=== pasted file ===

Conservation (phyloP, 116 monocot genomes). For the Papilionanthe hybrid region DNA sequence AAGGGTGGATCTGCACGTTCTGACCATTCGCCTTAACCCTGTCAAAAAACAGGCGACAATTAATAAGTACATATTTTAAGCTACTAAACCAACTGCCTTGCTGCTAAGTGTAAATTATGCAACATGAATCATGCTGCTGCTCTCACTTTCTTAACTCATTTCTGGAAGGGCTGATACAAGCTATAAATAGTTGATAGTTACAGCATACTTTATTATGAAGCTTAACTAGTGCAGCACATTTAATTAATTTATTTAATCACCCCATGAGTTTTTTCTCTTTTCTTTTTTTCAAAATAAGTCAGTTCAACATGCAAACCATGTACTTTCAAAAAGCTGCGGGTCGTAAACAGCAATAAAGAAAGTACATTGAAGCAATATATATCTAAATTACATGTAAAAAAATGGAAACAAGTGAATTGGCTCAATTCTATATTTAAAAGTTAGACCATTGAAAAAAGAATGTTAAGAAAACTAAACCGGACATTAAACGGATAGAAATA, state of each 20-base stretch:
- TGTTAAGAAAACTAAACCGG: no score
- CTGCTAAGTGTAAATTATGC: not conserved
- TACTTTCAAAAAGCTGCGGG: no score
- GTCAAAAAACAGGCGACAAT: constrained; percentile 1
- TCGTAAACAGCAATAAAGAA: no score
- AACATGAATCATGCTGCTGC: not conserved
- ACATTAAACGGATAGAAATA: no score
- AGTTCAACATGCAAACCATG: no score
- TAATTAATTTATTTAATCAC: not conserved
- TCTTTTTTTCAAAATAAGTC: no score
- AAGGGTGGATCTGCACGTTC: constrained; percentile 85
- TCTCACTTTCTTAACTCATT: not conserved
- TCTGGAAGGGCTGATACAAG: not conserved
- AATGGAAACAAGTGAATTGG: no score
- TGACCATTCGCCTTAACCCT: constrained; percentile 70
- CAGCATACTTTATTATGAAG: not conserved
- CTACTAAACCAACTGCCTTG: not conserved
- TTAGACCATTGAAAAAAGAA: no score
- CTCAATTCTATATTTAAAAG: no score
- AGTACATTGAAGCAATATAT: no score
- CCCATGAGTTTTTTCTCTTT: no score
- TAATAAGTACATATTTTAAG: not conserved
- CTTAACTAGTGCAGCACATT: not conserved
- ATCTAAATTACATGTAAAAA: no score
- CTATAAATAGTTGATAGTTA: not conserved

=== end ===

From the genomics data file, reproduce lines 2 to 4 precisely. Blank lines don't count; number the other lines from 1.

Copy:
- TGTTAAGAAAACTAAACCGG: no score
- CTGCTAAGTGTAAATTATGC: not conserved
- TACTTTCAAAAAGCTGCGGG: no score